The persistence paid off. In June 1943, Maresyev was cleared to fly again. There was a shortage of good fighter pilots by that time. Now all he needed to do was convince his fellow pilots that he was still competent.

Returns To The Sky

At first, Alexey Maresyev’s airbase commander remained cautious about sending him into active combat. Instead, for a few months, he was only allowed to fly far from front lines and with other planes staying close by.

However, soon he was flying solo missions and it didn’t take long for Maresyev to prove himself. In a battle in August, he personally shot down three German fighters. He also saved the lives of countless other Russian fighter pilots with his skilled maneuvers. The tide of the war was turning against the Germans and Maresyev’s actions actively bolstered the Allied side.

His overall achievements in World War II were impressive. Maresyev flew 86 combat flights. Some 11 German aircraft were confirmed shot down by him. Later that year, Maresyev received the Golden Star of the Hero of the Soviet Union award. It was the highest military decoration in the country.

Alexey Maresyev The War Hero

By this time Alexey Maresyev became a popular figure in the Soviet Union. People around the country wanted to meet the war hero. One reporter, Boris Polevoy from the Pravda newspaper, interviewed Maresyev. That meeting inspired Polevoy to write a book called Story of a Real Man. A few years later the story was made into a movie and shown in Soviet theaters, and an opera was also performed based on Maresyev’s life.

The new fame bothered the decorated pilot. He reportedly remained modest all his life and remained baffled and sometimes irritated by the praise. Maresyev insisted there was nothing extraordinary in what he accomplished.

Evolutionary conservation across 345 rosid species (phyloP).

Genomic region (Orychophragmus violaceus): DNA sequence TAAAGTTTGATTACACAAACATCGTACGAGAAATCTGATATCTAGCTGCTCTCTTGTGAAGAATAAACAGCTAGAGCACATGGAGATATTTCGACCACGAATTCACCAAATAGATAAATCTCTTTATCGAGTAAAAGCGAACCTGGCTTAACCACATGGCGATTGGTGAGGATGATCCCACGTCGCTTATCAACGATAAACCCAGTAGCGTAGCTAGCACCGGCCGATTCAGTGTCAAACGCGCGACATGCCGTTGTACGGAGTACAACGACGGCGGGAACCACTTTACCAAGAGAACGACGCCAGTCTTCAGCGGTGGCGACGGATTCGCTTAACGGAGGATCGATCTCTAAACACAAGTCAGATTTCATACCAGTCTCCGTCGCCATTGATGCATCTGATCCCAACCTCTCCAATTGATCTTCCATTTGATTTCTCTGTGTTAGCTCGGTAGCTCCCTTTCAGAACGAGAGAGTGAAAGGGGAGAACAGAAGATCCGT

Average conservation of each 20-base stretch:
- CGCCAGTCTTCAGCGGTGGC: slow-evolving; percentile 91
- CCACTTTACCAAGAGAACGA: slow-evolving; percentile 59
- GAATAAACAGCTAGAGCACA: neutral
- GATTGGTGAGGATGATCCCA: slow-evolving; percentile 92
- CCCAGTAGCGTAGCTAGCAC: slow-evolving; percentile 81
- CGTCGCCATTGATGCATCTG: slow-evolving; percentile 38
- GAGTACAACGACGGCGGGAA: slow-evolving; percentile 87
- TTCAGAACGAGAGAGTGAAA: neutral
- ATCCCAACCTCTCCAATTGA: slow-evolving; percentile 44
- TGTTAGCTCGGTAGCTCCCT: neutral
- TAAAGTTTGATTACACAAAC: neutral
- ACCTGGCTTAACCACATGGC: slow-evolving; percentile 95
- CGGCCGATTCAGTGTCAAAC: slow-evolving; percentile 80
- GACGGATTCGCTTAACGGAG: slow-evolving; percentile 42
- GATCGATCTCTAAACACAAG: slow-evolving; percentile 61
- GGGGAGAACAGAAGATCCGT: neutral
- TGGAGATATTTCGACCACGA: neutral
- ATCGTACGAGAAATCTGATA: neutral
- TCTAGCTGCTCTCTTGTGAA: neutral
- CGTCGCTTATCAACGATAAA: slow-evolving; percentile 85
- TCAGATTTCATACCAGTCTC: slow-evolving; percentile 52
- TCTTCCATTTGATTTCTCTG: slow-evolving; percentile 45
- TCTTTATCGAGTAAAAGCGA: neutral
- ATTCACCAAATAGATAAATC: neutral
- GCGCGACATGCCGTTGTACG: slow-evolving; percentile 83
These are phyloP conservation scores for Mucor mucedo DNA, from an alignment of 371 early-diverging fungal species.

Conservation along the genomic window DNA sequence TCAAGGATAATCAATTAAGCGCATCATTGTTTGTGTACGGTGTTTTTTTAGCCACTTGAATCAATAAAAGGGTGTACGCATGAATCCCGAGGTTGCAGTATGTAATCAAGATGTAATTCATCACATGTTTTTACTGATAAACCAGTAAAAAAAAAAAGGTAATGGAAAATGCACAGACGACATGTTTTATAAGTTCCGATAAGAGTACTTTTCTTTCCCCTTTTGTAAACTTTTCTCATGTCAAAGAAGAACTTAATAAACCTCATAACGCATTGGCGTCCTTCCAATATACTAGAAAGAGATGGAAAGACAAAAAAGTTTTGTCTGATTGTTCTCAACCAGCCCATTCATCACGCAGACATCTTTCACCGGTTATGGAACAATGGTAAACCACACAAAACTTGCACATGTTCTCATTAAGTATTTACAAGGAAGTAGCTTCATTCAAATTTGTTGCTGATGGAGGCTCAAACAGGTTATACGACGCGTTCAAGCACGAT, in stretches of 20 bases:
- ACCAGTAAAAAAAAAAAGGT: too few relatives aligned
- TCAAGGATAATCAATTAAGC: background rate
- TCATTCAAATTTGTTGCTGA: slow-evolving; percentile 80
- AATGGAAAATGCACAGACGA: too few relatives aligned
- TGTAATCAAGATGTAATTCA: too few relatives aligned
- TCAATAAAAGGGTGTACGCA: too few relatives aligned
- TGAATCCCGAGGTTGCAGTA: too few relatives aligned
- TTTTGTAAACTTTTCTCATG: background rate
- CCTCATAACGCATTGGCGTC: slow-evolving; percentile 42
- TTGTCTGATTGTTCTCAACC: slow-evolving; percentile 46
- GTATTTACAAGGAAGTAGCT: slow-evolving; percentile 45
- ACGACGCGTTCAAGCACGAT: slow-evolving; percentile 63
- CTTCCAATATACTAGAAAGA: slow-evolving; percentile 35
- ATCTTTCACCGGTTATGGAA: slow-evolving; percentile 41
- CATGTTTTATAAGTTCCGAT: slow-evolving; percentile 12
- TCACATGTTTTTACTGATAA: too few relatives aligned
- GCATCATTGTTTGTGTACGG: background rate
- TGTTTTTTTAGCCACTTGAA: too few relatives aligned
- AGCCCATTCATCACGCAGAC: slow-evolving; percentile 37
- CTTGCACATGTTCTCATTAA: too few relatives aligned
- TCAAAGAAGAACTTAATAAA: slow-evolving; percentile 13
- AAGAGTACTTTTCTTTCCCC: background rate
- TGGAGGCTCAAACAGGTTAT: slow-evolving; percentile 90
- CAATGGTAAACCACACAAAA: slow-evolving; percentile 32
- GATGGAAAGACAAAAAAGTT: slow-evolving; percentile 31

By 1944, Maresyev was relieved of combat flying missions. He remained in the military and became an instructor training new pilots for the rest of the war. In 1946, Maresyev resigned from the air force.

Alexey Maresyev’s Final Honor

Maresyev remained active in civilian life. He was fit and exercised regularly, including running and swimming. He married and had two sons. Maresyev got a university degree in 1952 and earned a doctoral degree in History in 1956.

After that, Maresyev worked at the Soviet War Veterans Committee where he advocated for injured and disabled veterans of World War II. Eventually, he became a member of the Supreme Soviet, the Russian parliament.

Hundreds of people gathered to honor Alexey Maresyev at the Central Russian Army Theater on his 85th birthday on May 19, 2001. Sadly, he never made it to the theater. Earlier that day, the former ace pilot suffered a heart attack and was taken to a Moscow hospital. He died shortly after. There was a moment of silence in the theater as a last tribute. Alexey Maresyev was buried with full military honors.

After reading about Alexey Maresyev’s remarkable fight, learn about Lachhiman Gurung, the Gurkha warrior who fought off 200 Japanese soldiers one-handed. Then, learn about how the Eastern Front decided World War II.

Mark Shiffer
Mark Shiffer is a freelance writer with a degree and specialization in history.
Erik Hawkins
Erik Hawkins studied English and film at Keene State College in NH and has taught English as a Second Language stateside and in South America. He has done award-winning work as a reporter and editor on crime, local government, and national politics for almost 10 years, and most recently produced true crime content for NBC's Oxygen network.
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Shiffer, Mark. "The Astounding Story Of Alexey Maresyev, The Soviet Fighter Pilot That The Nazis Simply Couldn’t Kill.", October 26, 2021, Accessed May 21, 2024.